Thanks to CAA, audiences around the Bay Area have had an opportunity to experience performances by those with Differing Abilities for these past ten years. Those

initial introductions to what a Differently Abled Dancer/Performer can bring to a Performance has turned to a clamoring for MORE. More opportunities to perform, more acceptance and more desire to see the CAA model replicated in their areas beyond the Bay Area. Thanks Pam & De.

Thanks to Pam & De and their Vision of what a College Experience could be like, I have a very happy son attending stimulating classes. He is a poet, an artist and Latizmo Dancer. He has worked on CAA’s Award Winning Show and written songs in class. When he was born 29 years ago, I couldn’t have imagined such a perfect school for him.

Thanks to Pam & De and their Vision of having a workplace filled with staff with Differing Abilities, I have a son with a job he loves.

Thanks to Pam & De and their Vision of what the Arts could look like, I get to teach & dance with the most open, loving, talented dancers in the Bay Area. CAA embraced my homeschooling little Red and made her a Jr. Cardinal. She has blossomed in such a great part due to being surrounded by her tribe- the Differently Abled Artsy Crowd at CAA….Best crowd to hang with, EVER!

Thank you for giving me a front row seat to “Ten” wonderful years of watching CAA change hearts and minds in the Bay Area and beyond. Thank you for blessing my family with your Vision and for giving all our performers a stage to shine on.

Now back to answering emails and booking Dance Performances for 2019!

Bringing the Community Together by CAA TV/Film Director Matt Lindsay

For almost two hours, the energy in the small theater in 3 Below was ecstatic as members of CAA, the students, and filmmakers around the community and beyond joined together to celebrate the talents and amazing stories told about or performed by adults and children with differing abilities. And even after everyone had left the theater to converse in the theater’s small café afterwards for a Meet and Greet, connections and bonds were still being forged by all those involved.

As a Director of the TV and Film Department at The College of Adaptive Arts, I oversee a few projects, both on campus and out in the community, that help CAA and its student body become more prominent in the community. And none is more exciting, more rewarding, than the film fest we hold every year. It does take a lot of work from a whole ensemble of talented staff members as well as some from those owning the venue we hold the event at. But the success of this event is always worth it; seeing our students interacting with professional filmmakers and other members of San Jose (and beyond) and being on equal terms with them both socially and professionally is a truly humbling experience.

Moments like this are what make my time here at CAA worth it. And I know I am not the only one who believes this. These moments also help one realize how blessed we are to work in this environment and move mountains. The students have an energy about them that is infectious in the best of ways, and I am always happy to share that feeling with others. The College of Adaptive Arts has helped grow and cultivate professional and admirable adults in not just the students, but myself as well. Even after two full years (and a few more as an intern/volunteer beforehand), they teach and support me as much as I teach and support them. CAA is a safe, neutral harbor for everyone to be equals working together for a common, unifying goal. If anyone ever doubts their ability to understand, let alone make, anything their mind wishes to share or create, they should remember one vital lesson: If our students can create films or do anything that can be shared and enjoyed by others, everyone can do it too. We can all move mountains.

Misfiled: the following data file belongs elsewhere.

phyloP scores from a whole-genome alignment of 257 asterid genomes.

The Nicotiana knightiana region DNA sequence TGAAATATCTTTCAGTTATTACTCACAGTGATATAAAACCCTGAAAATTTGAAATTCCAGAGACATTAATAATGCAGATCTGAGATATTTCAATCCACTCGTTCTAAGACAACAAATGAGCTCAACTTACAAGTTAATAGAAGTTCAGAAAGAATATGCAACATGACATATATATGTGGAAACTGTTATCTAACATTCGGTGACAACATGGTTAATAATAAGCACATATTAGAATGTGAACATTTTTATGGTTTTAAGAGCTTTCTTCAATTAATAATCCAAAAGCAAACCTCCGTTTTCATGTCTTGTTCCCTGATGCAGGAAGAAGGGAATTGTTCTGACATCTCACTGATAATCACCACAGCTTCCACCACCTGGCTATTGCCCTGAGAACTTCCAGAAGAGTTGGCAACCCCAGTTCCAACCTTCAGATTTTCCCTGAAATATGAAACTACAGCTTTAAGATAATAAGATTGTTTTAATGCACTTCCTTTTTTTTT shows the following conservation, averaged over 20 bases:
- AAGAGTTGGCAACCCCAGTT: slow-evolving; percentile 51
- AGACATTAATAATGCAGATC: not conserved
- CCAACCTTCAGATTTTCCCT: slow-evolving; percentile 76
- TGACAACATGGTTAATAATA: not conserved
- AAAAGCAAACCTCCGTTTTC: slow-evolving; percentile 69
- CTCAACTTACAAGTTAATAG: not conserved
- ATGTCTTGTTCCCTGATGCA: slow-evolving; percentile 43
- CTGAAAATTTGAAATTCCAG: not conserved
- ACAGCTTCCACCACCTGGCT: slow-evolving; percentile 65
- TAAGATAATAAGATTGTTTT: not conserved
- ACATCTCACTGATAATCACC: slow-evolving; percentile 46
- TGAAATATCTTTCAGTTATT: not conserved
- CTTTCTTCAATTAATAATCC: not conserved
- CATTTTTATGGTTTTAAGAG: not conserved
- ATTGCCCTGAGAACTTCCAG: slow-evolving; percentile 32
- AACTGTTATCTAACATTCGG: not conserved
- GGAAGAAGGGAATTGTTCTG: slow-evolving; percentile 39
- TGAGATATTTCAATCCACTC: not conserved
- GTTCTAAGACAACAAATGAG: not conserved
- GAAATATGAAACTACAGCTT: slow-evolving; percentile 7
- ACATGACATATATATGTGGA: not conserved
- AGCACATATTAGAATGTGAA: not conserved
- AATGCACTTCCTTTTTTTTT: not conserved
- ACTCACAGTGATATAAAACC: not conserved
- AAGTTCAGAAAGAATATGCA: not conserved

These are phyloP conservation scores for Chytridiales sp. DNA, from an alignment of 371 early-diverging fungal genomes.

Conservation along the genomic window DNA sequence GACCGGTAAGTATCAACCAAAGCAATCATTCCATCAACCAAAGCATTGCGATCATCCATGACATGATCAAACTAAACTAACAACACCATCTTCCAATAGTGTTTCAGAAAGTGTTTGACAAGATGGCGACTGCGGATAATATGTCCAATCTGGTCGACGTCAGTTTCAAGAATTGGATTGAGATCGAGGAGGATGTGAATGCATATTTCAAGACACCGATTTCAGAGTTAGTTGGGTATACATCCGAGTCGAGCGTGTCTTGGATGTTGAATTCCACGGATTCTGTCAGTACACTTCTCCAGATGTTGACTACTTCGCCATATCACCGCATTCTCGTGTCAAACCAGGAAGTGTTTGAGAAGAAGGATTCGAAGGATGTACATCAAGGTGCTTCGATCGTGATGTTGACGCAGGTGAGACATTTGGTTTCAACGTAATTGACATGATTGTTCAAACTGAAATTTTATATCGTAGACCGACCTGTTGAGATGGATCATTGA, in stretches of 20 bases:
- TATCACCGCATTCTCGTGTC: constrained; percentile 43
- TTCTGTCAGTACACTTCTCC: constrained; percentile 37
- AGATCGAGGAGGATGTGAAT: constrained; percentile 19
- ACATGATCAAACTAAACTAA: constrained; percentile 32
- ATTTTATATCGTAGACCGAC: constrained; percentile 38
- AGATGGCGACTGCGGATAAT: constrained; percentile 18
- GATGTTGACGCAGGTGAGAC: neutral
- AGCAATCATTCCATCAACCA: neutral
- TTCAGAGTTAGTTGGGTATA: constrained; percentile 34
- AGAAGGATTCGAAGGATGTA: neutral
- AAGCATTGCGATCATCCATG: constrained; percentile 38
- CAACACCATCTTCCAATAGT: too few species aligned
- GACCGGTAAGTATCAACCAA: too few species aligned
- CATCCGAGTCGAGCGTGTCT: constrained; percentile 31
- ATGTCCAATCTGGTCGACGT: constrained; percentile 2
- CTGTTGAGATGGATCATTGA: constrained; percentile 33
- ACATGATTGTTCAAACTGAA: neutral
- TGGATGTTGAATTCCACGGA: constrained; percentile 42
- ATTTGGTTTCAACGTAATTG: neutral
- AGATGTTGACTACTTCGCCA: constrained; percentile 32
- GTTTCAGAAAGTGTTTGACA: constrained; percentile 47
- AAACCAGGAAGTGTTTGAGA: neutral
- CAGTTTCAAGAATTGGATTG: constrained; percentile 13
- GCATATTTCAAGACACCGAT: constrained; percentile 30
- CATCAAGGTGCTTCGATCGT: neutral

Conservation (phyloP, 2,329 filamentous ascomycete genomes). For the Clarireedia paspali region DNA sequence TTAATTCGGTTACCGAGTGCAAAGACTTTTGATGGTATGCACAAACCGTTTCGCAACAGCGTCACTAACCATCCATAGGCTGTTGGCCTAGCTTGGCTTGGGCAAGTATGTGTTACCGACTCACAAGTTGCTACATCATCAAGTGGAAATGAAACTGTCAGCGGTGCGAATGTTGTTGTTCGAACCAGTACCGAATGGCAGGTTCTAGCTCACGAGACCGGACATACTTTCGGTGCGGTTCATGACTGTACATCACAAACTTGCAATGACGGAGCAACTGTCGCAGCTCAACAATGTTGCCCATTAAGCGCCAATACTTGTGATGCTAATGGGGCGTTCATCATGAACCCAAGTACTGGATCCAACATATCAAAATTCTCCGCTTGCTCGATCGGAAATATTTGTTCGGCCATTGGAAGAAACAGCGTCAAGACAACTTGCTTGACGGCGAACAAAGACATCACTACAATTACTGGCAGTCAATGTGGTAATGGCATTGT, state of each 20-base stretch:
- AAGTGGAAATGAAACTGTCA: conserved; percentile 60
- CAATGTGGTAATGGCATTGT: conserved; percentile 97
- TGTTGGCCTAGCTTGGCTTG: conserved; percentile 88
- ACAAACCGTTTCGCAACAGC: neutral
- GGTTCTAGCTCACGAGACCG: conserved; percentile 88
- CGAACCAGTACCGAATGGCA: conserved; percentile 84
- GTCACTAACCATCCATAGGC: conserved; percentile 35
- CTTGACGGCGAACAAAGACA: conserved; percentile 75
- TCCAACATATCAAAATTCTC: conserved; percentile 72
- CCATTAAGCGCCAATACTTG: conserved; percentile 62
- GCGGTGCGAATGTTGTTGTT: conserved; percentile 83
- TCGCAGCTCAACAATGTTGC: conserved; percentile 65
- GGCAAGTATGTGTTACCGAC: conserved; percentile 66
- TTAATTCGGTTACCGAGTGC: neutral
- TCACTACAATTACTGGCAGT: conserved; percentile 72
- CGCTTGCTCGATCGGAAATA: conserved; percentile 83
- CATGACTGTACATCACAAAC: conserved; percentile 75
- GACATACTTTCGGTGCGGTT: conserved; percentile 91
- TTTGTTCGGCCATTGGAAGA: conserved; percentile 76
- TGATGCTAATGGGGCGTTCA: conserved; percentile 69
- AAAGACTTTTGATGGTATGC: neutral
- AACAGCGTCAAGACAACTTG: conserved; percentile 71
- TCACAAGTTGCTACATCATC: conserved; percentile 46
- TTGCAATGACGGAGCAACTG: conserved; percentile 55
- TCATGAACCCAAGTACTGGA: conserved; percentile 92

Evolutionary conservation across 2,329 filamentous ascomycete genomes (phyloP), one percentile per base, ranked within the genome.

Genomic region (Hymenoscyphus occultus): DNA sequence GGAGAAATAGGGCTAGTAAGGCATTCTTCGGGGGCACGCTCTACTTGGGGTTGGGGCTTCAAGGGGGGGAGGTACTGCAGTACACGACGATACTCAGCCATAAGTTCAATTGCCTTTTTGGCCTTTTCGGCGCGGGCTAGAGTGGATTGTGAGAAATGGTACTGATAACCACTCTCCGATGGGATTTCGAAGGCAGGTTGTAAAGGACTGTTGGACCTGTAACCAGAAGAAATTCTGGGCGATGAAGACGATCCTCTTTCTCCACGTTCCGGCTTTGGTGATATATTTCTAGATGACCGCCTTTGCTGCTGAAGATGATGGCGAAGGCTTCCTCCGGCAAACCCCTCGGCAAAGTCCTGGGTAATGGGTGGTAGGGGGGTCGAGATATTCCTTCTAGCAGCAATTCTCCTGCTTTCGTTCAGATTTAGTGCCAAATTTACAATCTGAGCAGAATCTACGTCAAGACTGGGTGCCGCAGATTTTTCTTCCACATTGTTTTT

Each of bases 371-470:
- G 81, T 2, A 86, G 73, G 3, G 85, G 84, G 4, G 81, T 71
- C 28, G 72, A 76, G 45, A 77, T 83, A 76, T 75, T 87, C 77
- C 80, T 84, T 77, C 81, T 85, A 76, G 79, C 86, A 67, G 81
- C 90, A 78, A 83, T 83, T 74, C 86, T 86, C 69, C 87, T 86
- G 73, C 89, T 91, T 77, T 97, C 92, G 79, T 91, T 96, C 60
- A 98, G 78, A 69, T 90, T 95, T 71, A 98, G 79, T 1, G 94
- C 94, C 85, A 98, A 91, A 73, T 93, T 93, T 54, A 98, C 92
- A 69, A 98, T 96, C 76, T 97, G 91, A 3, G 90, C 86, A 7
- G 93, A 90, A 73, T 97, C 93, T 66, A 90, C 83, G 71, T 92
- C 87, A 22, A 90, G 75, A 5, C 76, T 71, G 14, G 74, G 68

How Reading and Writing Classes Impact our CAA College Students by School of Communications Director, Danielle Weaver

Reading and Writing classes at CAA are always some of the most engaging, thought-provoking and popular classes at CAA. Currently, CAA offers 2 classes that focus on reading, 2 grad classes and finally 1 class that focuses on reading and writing.  They are very popular and well attended.

As I was thinking of the Theme for our Communications Showcase in February this word struck me. Metamorphosis.  Which is often what I see when our students attend communication classes.  Especially in reading and writing.

The definition of metamorphosis is as followed: a change of the form or nature of a thing or person into a completely different one, by natural or supernatural means.

Imagine the first day of class an student who maybe like books or reading but is shy and doesn’t want to participate in the reading aloud portion of the class, however, they sit and listen. Listen to the discussions of themes, words, characters and more importantly be present in class. They sit and listen as others read and listen as their classmates share what they think about the book or novel we are reading as a class. Then at the end of the quarter, the shy student’s hand goes up and they want to read. Turns out they can read very well but are nervous to share their voice.

This is what metamorphosis means. Giving them the opportunity to learn about themes, read books that were never considered, learn about characters and how they impact our world, allow them to read. But most importantly gives them the chance to try. To break out of their worldview and examine a new worldview.

I often hear from parents that their special individual likes books and movies. But doesn’t read. I often think to myself, have they been able to try? Reading and Writing classes allow them to try.  And often with just the chance to try. Our students succeed and come back to and take reading and writing classes over and over again.

Danielle Weaver, Director & Professor, School of Communications
College of Adaptive Arts